Wednesday, May 12, 2004

The socialism of fools, mark 2

Awesome. Just awesome.

The trick is, of course, to distinguish between subjective criticism of US government policy and reflexive opposition to anything done by the US anywhere at any time. John Lloyd, former editor of the New Statesman (a journal currently ravaged by anti-Americanism) pulled it off in an Observer article two years ago:

"Anti-Americanism is not criticism of the American government's policies, any more than criticism of the Israeli government's policies is anti-Semitism. But there is now a narrative of the left…which sees in the US an imperial predator whose actions - all actions - are conditioned by this aspect of its being.

”This narrative has ceased to be critical, but become predestinarian: rather as predestinarians divided humanity into those whose actions could never be wrong and those whose actions could never be right, so this strain of left critique arrogates to itself the first and confers on the US the second. It is important not to confuse this grand, totalising critique with criticism, from left or right. The latter is essential for governments, most essential for governments with such awful power as the US commands. But the totalising critique is an intellectual construct, derived from the techniques of 19th century philosophy, which bends all facts to fit the ideological line. "

The point is that you can take your two weeks August holiday in Florida, prefer Coca-cola over Evian and Mark Twain over Cervantes and this doesn’t give you immunity. Anti-Americanism is not (just) a rejection of US culture or its people, but an infallible intellectual doctrine that demands loyalty to the notion of an America that is insatiably ambitious, predisposed to imperialism and fixated on self-aggrandizement. It necessarily follows that she is incapable of acting outside her naked self-interest and, what is more, this strategy can never – and I mean never - enjoy the most accidental or incidental of happy corollary.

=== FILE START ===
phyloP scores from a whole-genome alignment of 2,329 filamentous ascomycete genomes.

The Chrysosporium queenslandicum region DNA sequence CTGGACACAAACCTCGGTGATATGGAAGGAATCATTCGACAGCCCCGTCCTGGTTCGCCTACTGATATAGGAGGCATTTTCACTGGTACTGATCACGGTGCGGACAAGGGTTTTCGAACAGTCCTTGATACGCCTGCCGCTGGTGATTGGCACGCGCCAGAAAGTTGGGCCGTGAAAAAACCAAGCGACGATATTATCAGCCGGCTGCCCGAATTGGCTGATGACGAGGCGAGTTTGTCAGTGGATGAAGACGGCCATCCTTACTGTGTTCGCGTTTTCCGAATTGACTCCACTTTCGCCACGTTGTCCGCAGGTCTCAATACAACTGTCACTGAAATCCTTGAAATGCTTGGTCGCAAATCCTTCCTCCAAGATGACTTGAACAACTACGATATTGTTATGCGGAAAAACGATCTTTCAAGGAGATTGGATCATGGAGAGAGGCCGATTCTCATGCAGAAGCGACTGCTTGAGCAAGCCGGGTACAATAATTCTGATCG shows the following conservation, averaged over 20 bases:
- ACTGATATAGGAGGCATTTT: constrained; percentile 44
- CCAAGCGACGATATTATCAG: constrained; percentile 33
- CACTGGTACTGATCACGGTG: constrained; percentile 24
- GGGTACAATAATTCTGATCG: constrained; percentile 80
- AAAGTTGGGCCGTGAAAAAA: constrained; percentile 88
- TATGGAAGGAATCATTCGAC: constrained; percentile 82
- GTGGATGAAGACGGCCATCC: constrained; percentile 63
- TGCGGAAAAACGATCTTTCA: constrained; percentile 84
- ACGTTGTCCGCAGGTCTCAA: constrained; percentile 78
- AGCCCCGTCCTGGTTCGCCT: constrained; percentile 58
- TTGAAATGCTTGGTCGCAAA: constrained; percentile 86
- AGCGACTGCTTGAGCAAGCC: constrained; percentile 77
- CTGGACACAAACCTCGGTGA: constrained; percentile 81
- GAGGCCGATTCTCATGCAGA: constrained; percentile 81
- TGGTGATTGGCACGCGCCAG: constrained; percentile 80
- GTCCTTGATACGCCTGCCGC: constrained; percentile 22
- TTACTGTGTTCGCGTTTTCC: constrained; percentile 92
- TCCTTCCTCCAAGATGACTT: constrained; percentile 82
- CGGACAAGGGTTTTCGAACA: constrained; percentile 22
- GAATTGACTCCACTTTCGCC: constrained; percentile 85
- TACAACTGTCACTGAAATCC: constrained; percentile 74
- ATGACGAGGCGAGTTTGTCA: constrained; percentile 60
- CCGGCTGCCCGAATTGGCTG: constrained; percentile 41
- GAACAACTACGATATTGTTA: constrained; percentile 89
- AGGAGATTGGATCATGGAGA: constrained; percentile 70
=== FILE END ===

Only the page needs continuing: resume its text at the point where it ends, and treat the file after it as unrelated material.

America may know better but cannot help herself, and all her foreign policy exploits must be viewed through this perfect prism, no matter the extent to which empirical evidence to the contrary must be reshaped to fit the prescribed ideological mould.

It is worth restating the point: it is perfectly possible to dissent from the Washington line and avoid the charge of anti-Americanism. The US may be the most benign superpower in world history, but she has erred sufficiently often that bona fide, principled criticism is possible without falling foul of anti-Americanism. The criticism itself need not be valid, only rational, at which point genuine anti-Americanists are easily identifiable, eschewing, as they do, intellectual rigour the same way 13-year-old boys dodge soap. So whilst the principled critic and anti-American might share an aversion to what they both regard as US interventionist tendencies, only the afflicted will adjoin a condemnation of US reluctance to intervene, from East Timor to Zimbabwe. Similarly, both parties may be moved to denounce Washington’s provocation of innumerable civil wars in South and Central America, but it is the anti-American who does this while insisting the US should have repeated the trick in Iraq 14 months ago. It is this same, transparent, intellectual dishonesty that juxtaposes an implied racist US disposition that permits the killing, torture and maltreatment of Muslims with impunity, and fierce opposition to American efforts to prevent Muslim genocide in Kosovo. It laments US unilateralism and a contemptuous disregard of international law (Gulf II), whilst reserving the right to berate the failure of the US to act on those occasions when to have done so would have put it beyond the same law (Rawanda, Gulf I and Bush Senior’s decision not to effect ‘illegal’ regime change by proxy in 1991).

The examples are legend and legion, and all are characterised by an almost contrived illogic. Irrational doesn’t cover it.